Resume tips for nurses

Stand out from the crowd and land quality interviews with these proven nurse resume strategies.

Resume tips for nurses

These nursing resume tips can help you get a great job.

The Bureau of Labor Statistics predicts that growth for nursing jobs will be much faster than most other occupations over the next 10 years. That’s great news for nursing professionals, but it’s not a green light to become complacent with your nursing resume. Always put your best foot forward on your resume to attract the most desirable job offers, secure promotions, and negotiate the highest salary. Follow these nursing resume tips to learn how.

Emphasize your strongest nursing credentials

Both new and experienced nurses know how important degrees, licensure, and certifications are to gainful employment and professional growth, yet these credentials are often buried at the end of the resume. Instead, pique readers’ interest by touting these credentials up front.

Certified health care recruiter Gwen E. Kearly, BSN, RN, serves as nurse and physician assistant recruiting manager for Michigan Medicine at the University of Michigan. Kearly, whose department manages 600 to 900 external hires and approximately 500 transfers each year, recommends front-and-center emphasis of vital qualifications.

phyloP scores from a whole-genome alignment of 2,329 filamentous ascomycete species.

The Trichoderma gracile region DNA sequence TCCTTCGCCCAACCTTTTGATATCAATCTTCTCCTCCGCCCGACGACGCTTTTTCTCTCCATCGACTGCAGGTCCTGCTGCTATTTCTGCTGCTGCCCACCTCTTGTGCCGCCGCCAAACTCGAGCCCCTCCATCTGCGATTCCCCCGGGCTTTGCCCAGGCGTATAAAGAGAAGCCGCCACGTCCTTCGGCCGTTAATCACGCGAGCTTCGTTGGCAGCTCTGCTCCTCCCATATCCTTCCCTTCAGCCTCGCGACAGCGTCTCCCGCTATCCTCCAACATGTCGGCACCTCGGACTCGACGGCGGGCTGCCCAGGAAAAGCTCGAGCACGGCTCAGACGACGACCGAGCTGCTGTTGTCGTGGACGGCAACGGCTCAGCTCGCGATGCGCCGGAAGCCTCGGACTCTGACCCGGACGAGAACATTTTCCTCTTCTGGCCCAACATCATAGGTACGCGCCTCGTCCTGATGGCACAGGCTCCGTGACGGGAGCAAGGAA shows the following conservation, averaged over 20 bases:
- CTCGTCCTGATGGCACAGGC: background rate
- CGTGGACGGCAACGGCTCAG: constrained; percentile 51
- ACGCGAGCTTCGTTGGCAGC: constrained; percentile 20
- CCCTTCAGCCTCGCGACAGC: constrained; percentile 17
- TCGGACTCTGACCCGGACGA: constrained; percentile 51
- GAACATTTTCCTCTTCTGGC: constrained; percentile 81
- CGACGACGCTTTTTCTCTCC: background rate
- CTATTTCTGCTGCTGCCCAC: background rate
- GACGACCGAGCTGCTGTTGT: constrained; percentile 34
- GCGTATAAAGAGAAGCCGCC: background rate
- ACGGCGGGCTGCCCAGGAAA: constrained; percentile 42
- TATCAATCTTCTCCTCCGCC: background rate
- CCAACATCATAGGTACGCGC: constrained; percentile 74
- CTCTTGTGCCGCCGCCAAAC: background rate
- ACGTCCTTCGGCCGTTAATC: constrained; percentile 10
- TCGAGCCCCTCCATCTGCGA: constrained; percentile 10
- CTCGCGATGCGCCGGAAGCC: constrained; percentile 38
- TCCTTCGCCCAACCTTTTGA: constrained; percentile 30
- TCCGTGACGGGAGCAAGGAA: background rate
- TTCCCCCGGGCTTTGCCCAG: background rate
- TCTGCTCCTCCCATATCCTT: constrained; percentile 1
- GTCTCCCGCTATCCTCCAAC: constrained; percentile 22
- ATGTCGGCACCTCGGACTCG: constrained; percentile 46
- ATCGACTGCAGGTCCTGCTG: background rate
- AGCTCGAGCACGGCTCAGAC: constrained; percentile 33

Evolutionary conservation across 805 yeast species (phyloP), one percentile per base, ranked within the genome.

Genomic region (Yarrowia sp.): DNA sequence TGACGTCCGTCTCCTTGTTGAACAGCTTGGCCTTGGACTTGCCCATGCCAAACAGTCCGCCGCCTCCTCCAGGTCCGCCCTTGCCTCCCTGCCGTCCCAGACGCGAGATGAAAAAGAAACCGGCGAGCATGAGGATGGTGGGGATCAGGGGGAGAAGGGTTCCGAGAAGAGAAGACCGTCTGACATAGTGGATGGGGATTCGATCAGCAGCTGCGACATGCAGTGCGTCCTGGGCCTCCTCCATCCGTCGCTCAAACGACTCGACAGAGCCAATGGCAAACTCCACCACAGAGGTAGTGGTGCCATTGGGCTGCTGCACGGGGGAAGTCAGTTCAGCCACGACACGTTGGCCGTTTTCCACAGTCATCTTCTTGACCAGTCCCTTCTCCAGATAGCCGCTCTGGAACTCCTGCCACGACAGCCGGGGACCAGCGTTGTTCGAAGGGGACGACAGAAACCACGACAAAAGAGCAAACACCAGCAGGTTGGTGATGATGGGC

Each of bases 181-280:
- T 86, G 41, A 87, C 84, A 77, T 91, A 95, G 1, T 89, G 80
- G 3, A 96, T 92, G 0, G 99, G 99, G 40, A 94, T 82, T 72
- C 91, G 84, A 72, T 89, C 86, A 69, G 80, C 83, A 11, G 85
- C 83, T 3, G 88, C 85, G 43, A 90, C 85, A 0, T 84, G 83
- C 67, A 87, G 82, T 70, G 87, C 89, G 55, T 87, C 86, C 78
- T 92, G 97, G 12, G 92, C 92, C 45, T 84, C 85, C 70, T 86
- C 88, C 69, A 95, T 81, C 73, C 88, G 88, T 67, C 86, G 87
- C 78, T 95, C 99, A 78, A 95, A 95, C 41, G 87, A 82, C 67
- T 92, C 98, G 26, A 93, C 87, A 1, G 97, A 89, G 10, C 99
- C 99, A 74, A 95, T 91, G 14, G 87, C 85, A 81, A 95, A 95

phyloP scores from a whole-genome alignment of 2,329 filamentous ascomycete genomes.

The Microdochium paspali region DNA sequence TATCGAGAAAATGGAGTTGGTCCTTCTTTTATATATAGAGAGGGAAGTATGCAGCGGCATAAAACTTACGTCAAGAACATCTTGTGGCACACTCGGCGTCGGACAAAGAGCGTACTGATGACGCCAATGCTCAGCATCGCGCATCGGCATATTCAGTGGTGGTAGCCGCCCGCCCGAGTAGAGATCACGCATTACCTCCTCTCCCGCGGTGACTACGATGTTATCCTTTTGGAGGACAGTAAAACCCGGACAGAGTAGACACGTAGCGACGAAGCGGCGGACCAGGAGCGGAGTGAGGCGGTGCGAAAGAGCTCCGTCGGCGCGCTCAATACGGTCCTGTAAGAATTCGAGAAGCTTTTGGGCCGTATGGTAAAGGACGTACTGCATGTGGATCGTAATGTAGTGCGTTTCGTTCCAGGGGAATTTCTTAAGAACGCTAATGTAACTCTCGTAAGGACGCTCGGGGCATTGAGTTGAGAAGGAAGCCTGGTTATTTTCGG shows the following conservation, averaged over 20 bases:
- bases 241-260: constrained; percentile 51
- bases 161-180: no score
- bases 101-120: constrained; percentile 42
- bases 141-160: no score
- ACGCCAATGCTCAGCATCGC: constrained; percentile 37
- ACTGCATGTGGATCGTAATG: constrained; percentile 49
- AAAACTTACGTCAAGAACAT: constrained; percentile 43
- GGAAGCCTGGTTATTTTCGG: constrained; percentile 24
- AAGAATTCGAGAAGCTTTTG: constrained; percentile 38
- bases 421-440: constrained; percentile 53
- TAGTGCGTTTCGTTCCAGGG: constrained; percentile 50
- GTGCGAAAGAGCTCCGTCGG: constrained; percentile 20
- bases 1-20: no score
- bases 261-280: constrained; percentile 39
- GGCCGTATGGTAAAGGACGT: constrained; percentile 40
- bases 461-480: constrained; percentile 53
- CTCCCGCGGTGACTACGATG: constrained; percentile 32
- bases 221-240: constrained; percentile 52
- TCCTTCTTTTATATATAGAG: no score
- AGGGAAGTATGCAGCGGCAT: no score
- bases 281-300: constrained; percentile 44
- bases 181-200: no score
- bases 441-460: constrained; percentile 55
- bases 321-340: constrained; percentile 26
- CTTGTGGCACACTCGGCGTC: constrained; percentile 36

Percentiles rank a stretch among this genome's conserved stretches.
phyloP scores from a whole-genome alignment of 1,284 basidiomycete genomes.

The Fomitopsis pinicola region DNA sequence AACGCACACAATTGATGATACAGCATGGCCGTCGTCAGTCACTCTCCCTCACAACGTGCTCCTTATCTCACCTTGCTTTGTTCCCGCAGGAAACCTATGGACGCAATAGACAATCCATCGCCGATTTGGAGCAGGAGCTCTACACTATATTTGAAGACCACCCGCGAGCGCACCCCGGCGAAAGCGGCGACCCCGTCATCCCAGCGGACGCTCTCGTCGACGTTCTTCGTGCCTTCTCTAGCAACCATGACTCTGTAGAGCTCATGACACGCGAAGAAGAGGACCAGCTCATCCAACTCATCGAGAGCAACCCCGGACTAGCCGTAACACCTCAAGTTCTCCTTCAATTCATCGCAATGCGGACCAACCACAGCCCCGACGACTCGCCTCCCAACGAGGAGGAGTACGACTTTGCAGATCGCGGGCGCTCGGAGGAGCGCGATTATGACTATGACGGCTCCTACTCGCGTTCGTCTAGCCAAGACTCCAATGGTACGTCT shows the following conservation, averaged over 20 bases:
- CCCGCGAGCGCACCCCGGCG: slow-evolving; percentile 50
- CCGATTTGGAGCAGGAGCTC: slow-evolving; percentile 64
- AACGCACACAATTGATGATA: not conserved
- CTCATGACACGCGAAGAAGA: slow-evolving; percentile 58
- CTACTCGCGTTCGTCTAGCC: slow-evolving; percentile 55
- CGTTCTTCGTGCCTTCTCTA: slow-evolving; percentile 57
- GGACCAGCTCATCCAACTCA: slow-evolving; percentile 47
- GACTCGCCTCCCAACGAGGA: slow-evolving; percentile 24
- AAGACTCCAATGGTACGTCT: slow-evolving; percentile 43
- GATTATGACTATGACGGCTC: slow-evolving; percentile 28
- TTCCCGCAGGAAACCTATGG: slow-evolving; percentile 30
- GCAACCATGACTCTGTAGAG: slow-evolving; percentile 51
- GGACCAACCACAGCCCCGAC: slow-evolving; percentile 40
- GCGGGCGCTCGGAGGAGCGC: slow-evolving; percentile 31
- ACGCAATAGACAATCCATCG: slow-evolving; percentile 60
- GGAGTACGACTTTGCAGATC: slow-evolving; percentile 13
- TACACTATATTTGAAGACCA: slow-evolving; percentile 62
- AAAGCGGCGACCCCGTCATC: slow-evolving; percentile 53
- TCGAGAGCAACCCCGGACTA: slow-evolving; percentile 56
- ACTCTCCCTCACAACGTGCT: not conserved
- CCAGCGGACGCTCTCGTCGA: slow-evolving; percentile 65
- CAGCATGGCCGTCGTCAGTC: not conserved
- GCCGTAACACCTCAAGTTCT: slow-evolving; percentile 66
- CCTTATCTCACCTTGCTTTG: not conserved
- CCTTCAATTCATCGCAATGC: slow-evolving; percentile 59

“If you’re a critical care nurse and you have CCRN certification, that’s important,” she says, adding that an effective way to highlight key credentials is through an attention-grabbing resume headline such as “CCRN since 2009.”

Other ways to showcase nursing credentials include:

  • Adding degrees and designations such as MSN, BSN, RN, and LPN after your name so they appear in large font at the top of your resume.
  • Including certifications and licensure in a qualifications summary below your resume’s headline.
  • Moving education and credentials to the first page if you have a two-page or longer resume.

Demonstrate you’re a top performer

Instead of using valuable resume real estate to describe day-to-day nursing duties, focus on your accomplishments at each employer or internship. “Accomplishments might include experience working with challenging patients, serious or life-threatening illnesses and injuries, and treatment-resistant chronic conditions,” says Rebecca Barr, BSN, RN, CPN, an acute care nurse at Children’s Health Dallas.

Nursing awards are also impressive on resumes. Kearly looks for awards such as “nurse of the year” or a DAISY Award for Extraordinary Nurses. “The DAISY Award is presented from the patient perspective. If I see that on a resume, I’ll think that person is doing great, they won a DAISY Award which is hard to get.”

Accomplishments aren’t limited to formal recognition. Think about ways you went above and beyond the call of duty, delivered exceptional quality care, increased patient satisfaction, streamlined processes, enhanced safety, or lowered costs.

Team-based accomplishments are just as resume-worthy as solo achievements, so contributions you’ve made as a member of a health care unit, taskforce, or committee are prime fodder for your resume.